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How the Covid-19 situation is changing grocery shopping in the UAE

How the Covid-19 situation is changing grocery shopping in the UAE

In the aftermath of the Covid-19 pandemic and ensuing social restrictions, online grocery shopping has taken an unprecedented flight

The Covid-19 pandemic that began in the Chinese city of Wuhan has since spread to over 200 countries, sequestering much of the world’s population.

While governments have activated remote work and education protocols and encouraged social distancing norms, the change in social order has paved way for technology to shine through in select sectors. Online grocery shopping, being one, has taken an unprecedented flight.

In the UAE, retail conglomerate Majid Al Futtaim temporarily reassigned more than 1,000 employees from its other businesses to its Carrefour brand, including supermarkets, hypermarkets, fulfilment and distribution centres, to meet increased demand at the physical stores and online.

In the first three weeks of March, Carrefour recorded a staggering spike in regional customer demand as daily online sales soared by 50 per cent compared to the same period in February, it said.

UAE-based healthy meal delivery service Theo’s Point has responded to the situation by initiating a new grocery delivery service to serve customers. Deliveries are furnished within 48 hours through its contactless process.

Meanwhile UAE-based supermarket chain Grandiose has more than doubled its delivery sales in the past two weeks, growing by over 200 per cent compared to previous weeks.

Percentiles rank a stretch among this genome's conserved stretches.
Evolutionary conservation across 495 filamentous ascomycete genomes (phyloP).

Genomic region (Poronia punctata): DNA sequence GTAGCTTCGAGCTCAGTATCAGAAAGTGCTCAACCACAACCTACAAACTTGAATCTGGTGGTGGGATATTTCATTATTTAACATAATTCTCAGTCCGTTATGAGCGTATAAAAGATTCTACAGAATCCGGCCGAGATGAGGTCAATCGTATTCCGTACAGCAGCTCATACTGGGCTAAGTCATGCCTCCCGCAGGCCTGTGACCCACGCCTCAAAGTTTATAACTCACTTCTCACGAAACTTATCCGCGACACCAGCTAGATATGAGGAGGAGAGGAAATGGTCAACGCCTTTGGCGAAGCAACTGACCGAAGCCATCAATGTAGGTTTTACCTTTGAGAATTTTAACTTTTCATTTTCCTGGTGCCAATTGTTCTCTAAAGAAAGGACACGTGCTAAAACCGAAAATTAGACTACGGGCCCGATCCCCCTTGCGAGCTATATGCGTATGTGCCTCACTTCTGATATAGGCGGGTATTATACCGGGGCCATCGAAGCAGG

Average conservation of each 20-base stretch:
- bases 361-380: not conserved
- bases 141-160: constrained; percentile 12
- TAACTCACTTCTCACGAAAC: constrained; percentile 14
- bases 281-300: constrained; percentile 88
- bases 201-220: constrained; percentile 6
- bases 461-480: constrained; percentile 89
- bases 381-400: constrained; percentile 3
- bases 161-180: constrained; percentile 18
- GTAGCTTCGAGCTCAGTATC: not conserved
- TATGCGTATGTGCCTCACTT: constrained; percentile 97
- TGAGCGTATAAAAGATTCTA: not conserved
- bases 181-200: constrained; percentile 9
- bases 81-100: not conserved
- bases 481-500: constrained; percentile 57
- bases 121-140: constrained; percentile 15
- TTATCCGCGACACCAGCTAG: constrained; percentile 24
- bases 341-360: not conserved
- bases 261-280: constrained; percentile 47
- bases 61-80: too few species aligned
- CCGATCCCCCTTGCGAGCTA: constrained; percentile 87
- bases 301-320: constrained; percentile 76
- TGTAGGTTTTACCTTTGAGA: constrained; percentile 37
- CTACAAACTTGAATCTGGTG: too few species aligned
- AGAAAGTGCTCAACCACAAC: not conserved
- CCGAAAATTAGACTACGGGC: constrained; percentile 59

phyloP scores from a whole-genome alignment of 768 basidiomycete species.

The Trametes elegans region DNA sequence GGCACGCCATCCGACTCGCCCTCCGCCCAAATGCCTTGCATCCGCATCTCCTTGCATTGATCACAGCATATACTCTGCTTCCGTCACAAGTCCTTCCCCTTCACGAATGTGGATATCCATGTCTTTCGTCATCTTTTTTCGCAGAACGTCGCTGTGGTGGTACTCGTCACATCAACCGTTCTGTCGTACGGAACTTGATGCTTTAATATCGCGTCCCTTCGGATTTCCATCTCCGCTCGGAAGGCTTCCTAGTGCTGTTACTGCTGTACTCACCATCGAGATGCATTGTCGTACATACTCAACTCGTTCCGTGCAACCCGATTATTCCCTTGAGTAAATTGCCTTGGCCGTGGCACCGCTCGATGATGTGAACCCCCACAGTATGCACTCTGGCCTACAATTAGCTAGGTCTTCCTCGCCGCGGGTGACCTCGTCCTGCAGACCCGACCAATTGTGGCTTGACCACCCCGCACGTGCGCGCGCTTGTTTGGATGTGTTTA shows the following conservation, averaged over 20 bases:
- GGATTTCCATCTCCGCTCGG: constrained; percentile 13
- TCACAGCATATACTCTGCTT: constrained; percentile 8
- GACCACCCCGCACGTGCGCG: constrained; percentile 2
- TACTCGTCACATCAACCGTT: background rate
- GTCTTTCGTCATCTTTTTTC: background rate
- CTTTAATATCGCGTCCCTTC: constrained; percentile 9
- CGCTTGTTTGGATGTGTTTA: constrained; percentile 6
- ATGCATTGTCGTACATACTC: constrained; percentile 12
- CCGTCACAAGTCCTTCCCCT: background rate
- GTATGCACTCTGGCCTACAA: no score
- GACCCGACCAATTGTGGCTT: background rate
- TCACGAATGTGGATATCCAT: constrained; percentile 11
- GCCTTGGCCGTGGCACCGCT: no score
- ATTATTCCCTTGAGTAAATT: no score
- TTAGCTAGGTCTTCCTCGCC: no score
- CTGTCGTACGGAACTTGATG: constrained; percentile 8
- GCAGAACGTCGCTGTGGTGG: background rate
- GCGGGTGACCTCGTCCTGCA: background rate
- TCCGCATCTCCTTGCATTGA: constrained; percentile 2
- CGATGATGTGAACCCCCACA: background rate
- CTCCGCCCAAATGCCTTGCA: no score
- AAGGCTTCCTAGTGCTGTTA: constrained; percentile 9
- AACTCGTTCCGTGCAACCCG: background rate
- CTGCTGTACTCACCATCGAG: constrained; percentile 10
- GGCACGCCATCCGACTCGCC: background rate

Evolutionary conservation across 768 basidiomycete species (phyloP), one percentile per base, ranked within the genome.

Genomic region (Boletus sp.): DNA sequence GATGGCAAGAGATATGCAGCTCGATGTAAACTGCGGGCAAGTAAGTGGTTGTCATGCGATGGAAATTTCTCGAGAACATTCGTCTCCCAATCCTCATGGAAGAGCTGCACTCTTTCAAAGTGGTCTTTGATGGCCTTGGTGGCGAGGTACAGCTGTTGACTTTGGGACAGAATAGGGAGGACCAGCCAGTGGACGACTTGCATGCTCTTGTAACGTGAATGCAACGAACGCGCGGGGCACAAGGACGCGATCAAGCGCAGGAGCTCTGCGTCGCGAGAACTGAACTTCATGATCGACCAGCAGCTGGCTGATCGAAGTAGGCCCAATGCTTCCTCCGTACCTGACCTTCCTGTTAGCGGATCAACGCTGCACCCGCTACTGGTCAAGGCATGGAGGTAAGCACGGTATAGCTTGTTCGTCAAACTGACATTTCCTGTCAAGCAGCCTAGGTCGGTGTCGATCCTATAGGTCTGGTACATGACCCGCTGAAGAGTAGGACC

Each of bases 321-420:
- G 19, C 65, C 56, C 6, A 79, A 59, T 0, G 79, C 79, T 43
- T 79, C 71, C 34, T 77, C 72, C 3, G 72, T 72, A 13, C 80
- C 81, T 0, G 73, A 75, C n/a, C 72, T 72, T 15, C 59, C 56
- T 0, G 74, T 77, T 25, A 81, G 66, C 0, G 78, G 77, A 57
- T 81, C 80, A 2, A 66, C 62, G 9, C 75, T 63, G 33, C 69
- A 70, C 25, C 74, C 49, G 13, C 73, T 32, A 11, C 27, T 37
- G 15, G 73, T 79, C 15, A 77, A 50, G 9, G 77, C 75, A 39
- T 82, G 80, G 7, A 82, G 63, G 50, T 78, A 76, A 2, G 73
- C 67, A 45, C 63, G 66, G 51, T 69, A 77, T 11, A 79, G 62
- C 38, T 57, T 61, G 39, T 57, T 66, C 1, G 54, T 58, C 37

“Grandiose has in place very robust business continuity plans which means we are prepared for every contingency,” Olivier Latour, CEO of Grandiose, told Gulf Business.

“We have extended our working hours in all of our stores across the UAE, operating from 7am until 12 midnight daily, with our Dubai Marina Promenade branch now open 24 hours a day throughout the week. We have also expanded the radius of our delivery by adding new delivery vans.”

Grandiose currently facilitates home shopping and delivery through direct communication with customers as well as third party apps such as Insta shop and El grocer while aiming to add two more partners in the upcoming month. Furthermore, it has seven more stores opening this year across the UAE.

In times of heightened safety measures, the company’s protocols include daily temperature monitoring and the usage of preventive gear.

“We conduct daily deep sanitisation cleaning in our stores. Staff members’ temperature is taken on a daily basis, masks and gloves are mandatory for all. We take the temperature of customers entering the store, requesting all customers to wear masks. We provide gloves and sanitisers for our customers free of charge. Social distancing stickers are highlighted to guide customers on the safe distance required at check out and inside the store,” the CEO added.

Looking beyond the UAE, the trend is also gaining traction in the rest of the GCC. In March, Saudi Arabia-based online grocery app Nana raised $18m in funds to support the company’s expansion in times of heightened demand in the aftermath of the outbreak.

Read: Saudi online grocery startup Nana Direct raises $6.6m in funding

As the world battles with the outbreak and hopes to claim victory in weeks if not months, some behavioural traits are likely to continue. That could mean the way people shop will never be the same again.

Latour concurs: “[Post the Covid-19] we expect customers will still opt to purchase all basic and cleaning items online, while only going to the physical supermarket for fresh or speciality items.”

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